Tama Denen Toshi New Town (Tama Garden City), Japan and Tokyu Binh Duong Garden City

The growth spurred by the Denen Toshi line in Tokyo’s Tama area is the largest and widely viewed as the most successful land development ever undertaken by a private railway company in Japan. From 1960 to 1984, the Tokyu Corporation used a 22-kilometer rail line to transform a vast, hilly, and scarcely inhabited area into a planned community of 5,000 hectares and nearly half a million residents. Called Tama Denen Toshi (Tama Garden City), this amalgam of interconnected new towns stretches along a 15-to-35 kilometer band southwest of Tokyo that traverses four cities. Tama Denen Toshi proceeded from the initial master plan in 1956 to the commencement of land development in 1959, to the opening of the first rail segments in 1966, and to accelerated land and rail development in the 1970s and 1980s.

As with other new towns, land readjustment was used to assemble land and to finance infrastructure for Tama Denen Toshi. A total of fifty-three cooperatives were formed between 1953 and 1966 that allowed the consolidation of more than 4,900 hectares of land. Most original land-holders were farmers who placed trust in the Tokyu Corporation’s ability to create high-quality communities because of the company’s track record as a successful builder of garden cities (when known as the Garden City, or Denen Toshi, Corporation). Tokyu’s roots as a town planning company rather than a railway company gave an edge over its rivals in winning the support of landowners. The cooperatives relinquished development rights and full control over project planning to the Tokyu Corporation. Among Japanese city planners, this unprecedented approach to new town development became as the “Tokyu Method.”

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Tama Denen Toshi New Town (Tama Garden City)

The Transit Metropolis: A Global Inquiry, By Robert Cervero Cervero’s central thesis is that mass transit when harmonically integrated to the urban form is a sustainable solution for our car-dependent world. And to illustrate his thesis, he presents a dozen cases of islands of excellence located throughout the world, where the marriage between transport and land use has worked in the long term. The Second part presents these successful cases: Stockholm, Copenhagen, Singapore, Tokyo, Munich, Ottawa, Curitiba, Zürich, Melbourne, Karlsruhe, Adelaide, and Mexico City. These chapters illustrate practical solutions to the chicken-and-egg dilemma between transport and land use. I particularly found very instructive the remarkable cases of Stockholm, Curitiba (Brazil), and Singapore. A common element in all of them is political vision and will, and integrated transportation and land use planning for the long term. Because this is quite a voluminous book (460+ pages), I recommend you read Part One and they go hopping from case to case, beginning with the three cases above mentioned.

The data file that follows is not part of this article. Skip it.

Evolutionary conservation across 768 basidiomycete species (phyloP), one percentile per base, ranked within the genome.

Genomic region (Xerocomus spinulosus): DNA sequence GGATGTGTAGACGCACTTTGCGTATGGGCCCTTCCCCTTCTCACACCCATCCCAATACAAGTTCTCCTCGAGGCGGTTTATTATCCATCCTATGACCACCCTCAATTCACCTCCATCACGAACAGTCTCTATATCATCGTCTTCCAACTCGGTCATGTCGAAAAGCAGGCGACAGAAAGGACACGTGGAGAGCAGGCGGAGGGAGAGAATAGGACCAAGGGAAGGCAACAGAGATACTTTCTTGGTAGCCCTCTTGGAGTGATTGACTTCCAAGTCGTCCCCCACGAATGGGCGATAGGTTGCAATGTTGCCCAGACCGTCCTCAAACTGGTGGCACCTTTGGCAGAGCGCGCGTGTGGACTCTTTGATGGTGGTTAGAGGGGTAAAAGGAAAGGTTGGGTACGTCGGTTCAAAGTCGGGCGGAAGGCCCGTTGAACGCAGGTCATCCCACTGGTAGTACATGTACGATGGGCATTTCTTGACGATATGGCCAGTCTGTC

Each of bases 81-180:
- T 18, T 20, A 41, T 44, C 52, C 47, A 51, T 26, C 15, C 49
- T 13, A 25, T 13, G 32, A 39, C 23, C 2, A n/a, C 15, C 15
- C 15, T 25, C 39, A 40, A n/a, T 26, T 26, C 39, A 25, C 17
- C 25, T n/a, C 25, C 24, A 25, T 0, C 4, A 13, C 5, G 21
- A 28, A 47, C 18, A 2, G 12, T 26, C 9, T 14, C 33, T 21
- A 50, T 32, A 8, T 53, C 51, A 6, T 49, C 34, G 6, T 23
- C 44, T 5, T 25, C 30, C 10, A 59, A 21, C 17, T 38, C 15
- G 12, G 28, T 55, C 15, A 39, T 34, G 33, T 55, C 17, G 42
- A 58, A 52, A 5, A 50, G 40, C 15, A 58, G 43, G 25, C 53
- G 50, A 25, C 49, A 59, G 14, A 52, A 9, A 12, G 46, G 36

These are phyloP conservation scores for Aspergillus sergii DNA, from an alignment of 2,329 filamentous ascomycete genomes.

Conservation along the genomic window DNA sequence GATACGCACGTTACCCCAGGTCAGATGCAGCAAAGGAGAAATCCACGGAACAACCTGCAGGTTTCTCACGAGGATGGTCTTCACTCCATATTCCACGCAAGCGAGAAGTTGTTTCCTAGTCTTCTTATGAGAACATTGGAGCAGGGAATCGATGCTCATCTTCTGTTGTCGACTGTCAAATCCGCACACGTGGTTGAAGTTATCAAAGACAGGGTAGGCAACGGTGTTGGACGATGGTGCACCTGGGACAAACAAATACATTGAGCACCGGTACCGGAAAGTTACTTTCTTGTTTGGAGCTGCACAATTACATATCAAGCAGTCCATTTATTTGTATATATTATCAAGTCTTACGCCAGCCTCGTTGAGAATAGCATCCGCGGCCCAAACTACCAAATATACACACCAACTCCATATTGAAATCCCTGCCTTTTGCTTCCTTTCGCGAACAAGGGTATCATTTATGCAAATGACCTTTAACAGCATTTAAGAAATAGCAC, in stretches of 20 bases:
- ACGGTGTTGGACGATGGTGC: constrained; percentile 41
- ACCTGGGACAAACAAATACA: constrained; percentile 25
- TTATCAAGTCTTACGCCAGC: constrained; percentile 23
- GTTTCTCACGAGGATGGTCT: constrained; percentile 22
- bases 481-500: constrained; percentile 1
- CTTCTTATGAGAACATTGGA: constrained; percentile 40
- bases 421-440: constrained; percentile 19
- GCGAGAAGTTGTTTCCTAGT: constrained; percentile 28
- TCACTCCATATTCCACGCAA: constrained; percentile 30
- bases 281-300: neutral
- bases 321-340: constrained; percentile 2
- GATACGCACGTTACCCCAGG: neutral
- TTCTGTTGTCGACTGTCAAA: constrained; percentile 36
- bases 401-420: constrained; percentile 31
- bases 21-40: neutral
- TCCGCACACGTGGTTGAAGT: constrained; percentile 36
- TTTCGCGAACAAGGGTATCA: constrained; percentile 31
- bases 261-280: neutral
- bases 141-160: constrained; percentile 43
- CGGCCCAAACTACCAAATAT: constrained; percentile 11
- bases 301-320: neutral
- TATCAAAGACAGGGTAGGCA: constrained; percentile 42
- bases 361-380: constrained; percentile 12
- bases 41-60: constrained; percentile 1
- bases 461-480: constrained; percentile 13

Tama Denen Toshi Metro Line, Tokyo, Japan

Over 1,000,000 riders/day in 2010. The name Denentoshi Line comes from the Tama Denentoshi (Garden City), which is a residential development built by Tokyu around British urban planner Ebenezer Howard’s Garden City idea.

Tokyu Binh Duong Garden City

Tokyu Binh Duong Garden City is located in Binh Duong New City covering more than 110 hectares, with over 7,500 apartments, commercial areas, services, and office spaces.

Tokyu Binh Duong Garden City is a Japanese-style urban based on the model of Tokyu Tama Den-en Toshi urban. Tokyu Tama Den-en Toshi has an area of 5,000 hectares, located in the suburb of Tokyo with Tokyu Corporation’s attendance as the employer. This project was launched in 1953. Over 60 years, Tokyu Tama Den-en Toshi has now become a modern urban area with 600,000 residents, and is one of the most favorite urban areas in Japan.